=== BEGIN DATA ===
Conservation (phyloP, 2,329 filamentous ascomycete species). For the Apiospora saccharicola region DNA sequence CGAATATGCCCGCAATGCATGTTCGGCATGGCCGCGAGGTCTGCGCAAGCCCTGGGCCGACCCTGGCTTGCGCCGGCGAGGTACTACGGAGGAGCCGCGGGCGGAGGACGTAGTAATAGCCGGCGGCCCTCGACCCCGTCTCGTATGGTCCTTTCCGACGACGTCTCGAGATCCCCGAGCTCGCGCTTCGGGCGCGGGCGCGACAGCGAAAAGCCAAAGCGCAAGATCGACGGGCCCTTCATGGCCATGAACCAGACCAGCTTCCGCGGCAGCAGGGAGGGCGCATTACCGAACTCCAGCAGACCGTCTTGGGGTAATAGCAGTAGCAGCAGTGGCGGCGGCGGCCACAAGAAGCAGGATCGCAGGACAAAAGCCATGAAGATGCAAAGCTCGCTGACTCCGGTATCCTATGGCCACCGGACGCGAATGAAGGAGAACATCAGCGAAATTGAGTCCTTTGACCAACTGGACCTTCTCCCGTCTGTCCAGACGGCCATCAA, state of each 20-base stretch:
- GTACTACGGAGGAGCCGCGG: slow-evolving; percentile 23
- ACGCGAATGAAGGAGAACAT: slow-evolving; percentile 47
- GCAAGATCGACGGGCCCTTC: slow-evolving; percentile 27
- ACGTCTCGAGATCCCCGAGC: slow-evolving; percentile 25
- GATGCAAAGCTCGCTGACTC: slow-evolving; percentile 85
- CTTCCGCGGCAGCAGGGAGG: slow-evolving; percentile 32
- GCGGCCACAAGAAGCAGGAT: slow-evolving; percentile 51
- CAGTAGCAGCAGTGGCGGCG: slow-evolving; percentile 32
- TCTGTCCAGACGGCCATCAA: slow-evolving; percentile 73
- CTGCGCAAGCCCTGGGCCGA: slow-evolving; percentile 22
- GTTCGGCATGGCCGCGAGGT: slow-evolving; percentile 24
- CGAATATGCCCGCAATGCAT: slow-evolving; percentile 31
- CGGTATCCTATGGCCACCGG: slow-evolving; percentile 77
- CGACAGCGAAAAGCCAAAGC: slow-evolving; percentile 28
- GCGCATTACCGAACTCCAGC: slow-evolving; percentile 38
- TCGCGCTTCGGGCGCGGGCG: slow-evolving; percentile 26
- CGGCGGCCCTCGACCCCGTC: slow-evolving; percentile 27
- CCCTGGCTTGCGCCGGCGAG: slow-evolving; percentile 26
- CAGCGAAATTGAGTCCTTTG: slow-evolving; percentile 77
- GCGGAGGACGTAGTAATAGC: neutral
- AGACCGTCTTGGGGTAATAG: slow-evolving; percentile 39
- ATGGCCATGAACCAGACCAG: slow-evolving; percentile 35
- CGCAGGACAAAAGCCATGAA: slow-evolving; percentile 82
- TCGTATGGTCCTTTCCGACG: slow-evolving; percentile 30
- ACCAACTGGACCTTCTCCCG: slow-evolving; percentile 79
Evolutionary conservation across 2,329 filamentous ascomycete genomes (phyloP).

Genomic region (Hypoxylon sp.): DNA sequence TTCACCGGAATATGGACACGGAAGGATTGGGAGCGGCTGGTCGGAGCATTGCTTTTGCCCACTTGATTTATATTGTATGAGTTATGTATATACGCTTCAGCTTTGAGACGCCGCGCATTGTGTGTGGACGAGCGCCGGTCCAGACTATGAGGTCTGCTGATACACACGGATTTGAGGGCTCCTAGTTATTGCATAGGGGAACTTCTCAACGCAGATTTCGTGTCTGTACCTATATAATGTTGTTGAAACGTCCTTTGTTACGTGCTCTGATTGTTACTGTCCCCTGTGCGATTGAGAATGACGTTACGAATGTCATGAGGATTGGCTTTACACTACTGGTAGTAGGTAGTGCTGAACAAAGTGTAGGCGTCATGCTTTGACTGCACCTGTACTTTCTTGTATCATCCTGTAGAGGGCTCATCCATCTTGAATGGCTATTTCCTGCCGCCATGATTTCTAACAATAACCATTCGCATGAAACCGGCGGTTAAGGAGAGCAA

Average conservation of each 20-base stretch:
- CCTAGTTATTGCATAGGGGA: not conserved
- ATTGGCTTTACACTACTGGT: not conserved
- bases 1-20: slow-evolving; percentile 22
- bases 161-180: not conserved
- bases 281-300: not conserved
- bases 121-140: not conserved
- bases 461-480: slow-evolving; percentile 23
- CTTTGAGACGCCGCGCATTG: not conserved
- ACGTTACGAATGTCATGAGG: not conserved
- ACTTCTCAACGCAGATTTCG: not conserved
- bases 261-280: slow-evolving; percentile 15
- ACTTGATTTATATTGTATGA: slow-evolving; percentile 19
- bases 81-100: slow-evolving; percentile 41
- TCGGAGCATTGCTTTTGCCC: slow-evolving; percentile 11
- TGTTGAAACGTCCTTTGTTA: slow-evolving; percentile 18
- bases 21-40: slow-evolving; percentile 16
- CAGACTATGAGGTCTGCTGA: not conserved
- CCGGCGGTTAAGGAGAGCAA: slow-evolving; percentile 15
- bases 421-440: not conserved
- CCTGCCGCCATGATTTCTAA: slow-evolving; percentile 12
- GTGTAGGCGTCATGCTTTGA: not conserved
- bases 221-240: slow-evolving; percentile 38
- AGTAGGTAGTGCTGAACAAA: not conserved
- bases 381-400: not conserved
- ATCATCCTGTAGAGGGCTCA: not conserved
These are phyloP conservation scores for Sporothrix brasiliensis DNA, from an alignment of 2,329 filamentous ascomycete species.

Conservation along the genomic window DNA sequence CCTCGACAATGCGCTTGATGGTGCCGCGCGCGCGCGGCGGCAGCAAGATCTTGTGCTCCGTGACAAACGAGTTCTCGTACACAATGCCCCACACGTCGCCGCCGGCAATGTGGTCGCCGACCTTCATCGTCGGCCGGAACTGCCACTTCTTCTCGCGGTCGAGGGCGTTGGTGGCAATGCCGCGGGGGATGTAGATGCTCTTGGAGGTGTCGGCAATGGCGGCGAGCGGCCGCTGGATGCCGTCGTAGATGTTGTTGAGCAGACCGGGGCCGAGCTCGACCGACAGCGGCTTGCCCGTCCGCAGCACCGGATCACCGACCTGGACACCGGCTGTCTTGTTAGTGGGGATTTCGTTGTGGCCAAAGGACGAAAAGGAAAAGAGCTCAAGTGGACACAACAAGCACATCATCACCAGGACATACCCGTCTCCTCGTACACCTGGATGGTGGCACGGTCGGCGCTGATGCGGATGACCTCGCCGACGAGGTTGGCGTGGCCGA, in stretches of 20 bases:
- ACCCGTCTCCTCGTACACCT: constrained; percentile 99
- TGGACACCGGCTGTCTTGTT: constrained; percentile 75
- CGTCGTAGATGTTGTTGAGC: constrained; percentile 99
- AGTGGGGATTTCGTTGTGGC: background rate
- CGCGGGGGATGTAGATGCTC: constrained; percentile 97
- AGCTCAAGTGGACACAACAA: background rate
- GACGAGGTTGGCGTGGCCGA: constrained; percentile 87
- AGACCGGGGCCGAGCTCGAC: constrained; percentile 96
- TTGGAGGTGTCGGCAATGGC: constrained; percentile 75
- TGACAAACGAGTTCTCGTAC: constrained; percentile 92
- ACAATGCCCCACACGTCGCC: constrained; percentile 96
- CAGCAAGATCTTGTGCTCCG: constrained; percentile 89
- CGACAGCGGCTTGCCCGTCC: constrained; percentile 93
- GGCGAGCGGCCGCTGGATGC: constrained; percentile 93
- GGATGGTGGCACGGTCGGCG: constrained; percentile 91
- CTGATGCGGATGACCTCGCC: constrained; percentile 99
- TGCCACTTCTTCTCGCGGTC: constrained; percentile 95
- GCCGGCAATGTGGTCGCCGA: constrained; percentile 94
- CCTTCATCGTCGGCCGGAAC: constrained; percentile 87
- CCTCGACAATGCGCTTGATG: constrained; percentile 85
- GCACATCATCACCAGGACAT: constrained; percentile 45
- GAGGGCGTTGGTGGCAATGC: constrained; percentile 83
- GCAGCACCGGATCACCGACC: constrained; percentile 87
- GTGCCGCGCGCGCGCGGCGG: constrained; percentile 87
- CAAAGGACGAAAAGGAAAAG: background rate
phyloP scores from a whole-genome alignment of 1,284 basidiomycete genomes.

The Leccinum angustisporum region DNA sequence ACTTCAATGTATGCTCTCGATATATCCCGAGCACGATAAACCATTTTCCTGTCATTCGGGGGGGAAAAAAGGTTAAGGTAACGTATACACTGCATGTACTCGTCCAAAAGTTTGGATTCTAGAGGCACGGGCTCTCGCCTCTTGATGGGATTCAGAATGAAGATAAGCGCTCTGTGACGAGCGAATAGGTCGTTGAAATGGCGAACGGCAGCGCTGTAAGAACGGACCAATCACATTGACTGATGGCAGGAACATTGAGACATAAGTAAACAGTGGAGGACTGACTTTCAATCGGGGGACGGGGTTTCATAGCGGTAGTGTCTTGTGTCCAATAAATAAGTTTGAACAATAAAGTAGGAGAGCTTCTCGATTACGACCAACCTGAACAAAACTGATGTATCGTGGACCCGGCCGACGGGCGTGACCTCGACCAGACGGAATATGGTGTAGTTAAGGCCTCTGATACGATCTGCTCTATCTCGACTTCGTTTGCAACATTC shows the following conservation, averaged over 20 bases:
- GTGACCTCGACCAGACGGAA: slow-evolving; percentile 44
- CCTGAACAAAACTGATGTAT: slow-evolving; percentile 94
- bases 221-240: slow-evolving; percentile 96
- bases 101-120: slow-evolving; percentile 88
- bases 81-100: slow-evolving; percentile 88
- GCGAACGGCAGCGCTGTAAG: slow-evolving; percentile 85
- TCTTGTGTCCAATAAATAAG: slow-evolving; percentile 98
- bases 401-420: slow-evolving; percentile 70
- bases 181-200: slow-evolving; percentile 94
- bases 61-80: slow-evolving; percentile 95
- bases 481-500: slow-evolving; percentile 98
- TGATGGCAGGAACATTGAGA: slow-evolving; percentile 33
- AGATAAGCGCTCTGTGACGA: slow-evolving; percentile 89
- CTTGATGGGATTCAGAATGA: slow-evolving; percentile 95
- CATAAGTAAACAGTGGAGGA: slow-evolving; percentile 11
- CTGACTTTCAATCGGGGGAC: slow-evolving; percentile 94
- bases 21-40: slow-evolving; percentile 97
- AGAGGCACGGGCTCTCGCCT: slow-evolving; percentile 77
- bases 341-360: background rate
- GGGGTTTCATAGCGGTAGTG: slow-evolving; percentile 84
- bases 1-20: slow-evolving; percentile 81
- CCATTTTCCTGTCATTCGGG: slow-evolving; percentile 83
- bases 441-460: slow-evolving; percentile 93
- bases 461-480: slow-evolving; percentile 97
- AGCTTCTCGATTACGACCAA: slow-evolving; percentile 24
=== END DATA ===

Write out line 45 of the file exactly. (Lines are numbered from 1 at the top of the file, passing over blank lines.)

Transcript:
- bases 21-40: slow-evolving; percentile 16